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The enormous red-brick building which lines the length of Bersenevskaya Embankment here was originally built as the “Einem” Chocolate Factory, then renamed the “Red October” Chocolate Factory. It's attractive after nightfall, when it's beautifully illuminated.
The Einem Confectionery Company – later renamed “Red October” in the soviet era – first took premises on Bersenevskaya Embankment in 1878. The owners were two German entrepreneurs named Einem and Heiss, and their products quickly took the Russian market by storm, and was widely exported. Building the new factory took nearly thirty years, and Ferdinand Einem had already passed away by the time it opened full – Heiss oversaw the operation on his own. It was unusual that although Einem actually died in Berlin, his coffin was brought to Moscow for burial in the Vvedensky Cemetery.
It took 30 years to build this enormous factory, whose premises included not only the manufacturing rooms but also the offices and accommodation for the staff. There are more than 20 separate red-brick buildings – it's an outstanding example of Russian architecture from the Industrialization era. In 2007 production moved to newly-built premises on the outskirts of the city, and the old factory was listed for conversion into a new urban landscape of housing, shops, museums and leisure facilities. There are several art galleries, and the Institute of Media, Architecture & Design. A part of the historic building is now a Museum of Chocolate Production and has a shop selling hand-made chocolates.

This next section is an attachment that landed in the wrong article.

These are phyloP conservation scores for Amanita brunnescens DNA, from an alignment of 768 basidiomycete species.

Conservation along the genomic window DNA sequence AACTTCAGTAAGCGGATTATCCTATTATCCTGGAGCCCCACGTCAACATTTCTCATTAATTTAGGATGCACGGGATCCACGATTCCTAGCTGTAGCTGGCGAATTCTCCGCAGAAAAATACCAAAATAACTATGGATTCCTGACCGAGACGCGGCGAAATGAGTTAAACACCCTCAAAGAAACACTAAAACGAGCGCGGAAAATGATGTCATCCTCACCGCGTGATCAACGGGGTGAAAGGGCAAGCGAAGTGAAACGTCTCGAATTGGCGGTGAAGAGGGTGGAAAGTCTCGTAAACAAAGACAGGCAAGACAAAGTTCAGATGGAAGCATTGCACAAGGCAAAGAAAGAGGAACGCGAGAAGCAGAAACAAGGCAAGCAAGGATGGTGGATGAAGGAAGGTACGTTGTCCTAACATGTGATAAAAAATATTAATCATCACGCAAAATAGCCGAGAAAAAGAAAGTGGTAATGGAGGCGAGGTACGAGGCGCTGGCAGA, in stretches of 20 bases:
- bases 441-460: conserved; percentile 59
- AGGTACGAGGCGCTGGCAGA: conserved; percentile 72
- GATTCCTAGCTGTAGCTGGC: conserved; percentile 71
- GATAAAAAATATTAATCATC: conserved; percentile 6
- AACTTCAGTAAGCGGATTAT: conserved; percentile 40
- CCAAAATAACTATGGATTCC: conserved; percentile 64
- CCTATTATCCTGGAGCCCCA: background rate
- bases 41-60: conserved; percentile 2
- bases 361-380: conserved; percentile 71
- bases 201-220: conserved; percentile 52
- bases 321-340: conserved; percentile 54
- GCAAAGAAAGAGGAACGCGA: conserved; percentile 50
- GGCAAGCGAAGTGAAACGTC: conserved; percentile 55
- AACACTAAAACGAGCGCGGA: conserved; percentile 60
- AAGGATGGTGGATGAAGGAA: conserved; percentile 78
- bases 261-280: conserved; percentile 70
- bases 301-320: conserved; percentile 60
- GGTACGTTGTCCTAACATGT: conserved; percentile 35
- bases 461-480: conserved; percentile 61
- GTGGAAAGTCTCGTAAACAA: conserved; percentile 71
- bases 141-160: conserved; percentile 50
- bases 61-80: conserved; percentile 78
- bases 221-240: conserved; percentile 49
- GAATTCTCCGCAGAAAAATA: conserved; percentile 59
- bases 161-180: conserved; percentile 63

The former Red October Factory is Moscow's youngest culture park, and almost every month new places spring up here – galleries, editorial offices of magazines, design offices and architectural studios.
The range of goods the Einem Chocolate Factory produced was huge – chocolate, cocoa, chocolates, caramels, marshmallows, biscuits, gingerbreads, and wafers. They opened a branch in Crimea, which added chocolate-glazed fruits to the range. There were special gift-wrapped selections in silk, velvet or leather boxes. Often these gift boxes included postcards, particularly featuring views of Moscow. One of the best-selling gateaux was called “Love Me”. The price of these gateaux varied according to the size which you bought. Buyers used to enjoy embarrassing the pretty sales assistants with orders like “Love Me, please, for 3 roubles”.